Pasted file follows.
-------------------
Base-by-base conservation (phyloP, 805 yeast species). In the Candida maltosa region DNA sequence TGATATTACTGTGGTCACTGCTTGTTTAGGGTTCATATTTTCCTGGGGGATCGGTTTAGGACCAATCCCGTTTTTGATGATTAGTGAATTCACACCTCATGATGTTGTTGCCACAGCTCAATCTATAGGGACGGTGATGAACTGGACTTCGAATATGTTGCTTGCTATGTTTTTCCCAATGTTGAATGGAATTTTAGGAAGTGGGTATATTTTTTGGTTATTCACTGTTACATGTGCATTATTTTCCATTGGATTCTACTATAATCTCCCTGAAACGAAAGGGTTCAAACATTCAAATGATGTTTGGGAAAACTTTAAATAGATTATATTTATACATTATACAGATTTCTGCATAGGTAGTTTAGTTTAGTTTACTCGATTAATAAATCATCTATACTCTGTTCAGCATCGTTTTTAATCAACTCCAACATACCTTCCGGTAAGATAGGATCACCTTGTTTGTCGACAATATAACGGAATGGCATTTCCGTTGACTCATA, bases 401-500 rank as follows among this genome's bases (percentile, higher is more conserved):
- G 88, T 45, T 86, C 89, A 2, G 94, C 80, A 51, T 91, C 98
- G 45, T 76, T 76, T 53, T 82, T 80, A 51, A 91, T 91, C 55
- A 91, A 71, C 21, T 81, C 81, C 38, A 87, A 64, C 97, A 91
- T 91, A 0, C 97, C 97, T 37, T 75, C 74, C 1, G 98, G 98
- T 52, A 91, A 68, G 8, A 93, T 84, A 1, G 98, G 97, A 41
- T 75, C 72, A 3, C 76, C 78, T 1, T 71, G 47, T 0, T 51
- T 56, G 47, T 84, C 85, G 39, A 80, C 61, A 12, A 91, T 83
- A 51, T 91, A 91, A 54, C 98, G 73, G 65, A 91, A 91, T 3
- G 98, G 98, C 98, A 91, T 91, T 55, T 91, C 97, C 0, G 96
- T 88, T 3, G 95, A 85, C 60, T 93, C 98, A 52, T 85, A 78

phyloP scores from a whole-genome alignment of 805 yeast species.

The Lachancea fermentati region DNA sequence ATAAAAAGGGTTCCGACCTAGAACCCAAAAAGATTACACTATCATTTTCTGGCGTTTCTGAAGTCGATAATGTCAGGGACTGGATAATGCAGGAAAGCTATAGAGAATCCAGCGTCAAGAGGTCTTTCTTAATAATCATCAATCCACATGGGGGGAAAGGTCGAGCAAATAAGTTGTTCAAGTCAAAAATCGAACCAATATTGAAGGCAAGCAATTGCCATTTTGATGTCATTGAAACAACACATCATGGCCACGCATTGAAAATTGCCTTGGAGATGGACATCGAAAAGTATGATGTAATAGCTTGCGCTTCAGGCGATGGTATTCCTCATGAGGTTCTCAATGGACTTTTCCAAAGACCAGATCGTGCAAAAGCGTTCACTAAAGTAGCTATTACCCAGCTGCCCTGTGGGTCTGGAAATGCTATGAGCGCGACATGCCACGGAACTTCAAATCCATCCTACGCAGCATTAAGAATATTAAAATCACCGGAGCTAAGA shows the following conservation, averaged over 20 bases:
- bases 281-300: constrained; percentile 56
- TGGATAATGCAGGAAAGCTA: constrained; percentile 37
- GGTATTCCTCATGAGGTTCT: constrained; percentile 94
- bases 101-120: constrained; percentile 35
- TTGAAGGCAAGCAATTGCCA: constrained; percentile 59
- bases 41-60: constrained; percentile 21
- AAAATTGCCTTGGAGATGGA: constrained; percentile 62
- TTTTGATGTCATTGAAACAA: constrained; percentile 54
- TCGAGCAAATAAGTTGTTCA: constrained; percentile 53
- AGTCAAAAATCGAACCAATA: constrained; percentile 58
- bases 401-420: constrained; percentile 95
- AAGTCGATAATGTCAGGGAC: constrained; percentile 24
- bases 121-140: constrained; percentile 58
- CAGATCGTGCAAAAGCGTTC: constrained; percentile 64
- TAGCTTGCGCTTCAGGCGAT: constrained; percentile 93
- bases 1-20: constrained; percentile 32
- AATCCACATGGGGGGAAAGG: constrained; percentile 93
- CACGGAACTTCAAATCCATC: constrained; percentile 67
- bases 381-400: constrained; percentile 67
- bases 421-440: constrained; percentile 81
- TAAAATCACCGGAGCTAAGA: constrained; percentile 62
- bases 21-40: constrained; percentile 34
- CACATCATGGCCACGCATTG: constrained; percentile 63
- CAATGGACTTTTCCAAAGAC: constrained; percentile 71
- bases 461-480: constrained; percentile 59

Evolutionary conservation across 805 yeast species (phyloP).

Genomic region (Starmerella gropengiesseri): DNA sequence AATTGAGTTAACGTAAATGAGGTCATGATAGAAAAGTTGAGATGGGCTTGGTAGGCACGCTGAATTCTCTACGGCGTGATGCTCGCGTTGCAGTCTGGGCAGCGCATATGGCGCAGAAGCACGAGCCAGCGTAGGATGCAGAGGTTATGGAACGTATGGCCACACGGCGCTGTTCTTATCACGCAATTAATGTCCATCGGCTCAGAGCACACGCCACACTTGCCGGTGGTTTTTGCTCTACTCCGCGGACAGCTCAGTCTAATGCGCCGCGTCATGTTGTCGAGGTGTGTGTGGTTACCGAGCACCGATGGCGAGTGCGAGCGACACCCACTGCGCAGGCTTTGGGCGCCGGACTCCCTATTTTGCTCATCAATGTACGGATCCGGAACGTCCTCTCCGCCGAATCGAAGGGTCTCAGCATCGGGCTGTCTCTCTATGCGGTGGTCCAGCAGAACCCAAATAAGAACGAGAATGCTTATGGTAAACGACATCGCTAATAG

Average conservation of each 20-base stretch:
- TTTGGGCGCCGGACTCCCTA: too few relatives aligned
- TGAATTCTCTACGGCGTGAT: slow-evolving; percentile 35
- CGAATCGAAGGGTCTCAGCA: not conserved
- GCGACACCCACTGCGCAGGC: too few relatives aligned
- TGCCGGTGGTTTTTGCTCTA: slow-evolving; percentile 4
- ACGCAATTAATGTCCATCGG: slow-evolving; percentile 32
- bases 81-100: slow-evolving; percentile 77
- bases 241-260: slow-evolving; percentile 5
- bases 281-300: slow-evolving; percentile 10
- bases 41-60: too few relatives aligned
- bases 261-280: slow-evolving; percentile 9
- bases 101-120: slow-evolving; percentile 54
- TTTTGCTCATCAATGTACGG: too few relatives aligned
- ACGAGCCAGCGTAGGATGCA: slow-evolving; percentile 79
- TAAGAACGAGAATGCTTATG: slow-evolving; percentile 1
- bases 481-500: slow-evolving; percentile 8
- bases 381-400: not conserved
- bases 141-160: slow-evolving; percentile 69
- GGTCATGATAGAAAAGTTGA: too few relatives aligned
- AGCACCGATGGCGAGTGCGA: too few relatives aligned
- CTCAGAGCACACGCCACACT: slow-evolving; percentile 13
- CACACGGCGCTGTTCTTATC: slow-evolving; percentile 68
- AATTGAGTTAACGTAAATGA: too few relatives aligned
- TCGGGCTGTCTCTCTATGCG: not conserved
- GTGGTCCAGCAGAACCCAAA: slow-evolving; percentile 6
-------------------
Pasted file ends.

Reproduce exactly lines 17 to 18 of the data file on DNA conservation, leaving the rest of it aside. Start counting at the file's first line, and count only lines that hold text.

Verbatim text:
- bases 101-120: constrained; percentile 35
- TTGAAGGCAAGCAATTGCCA: constrained; percentile 59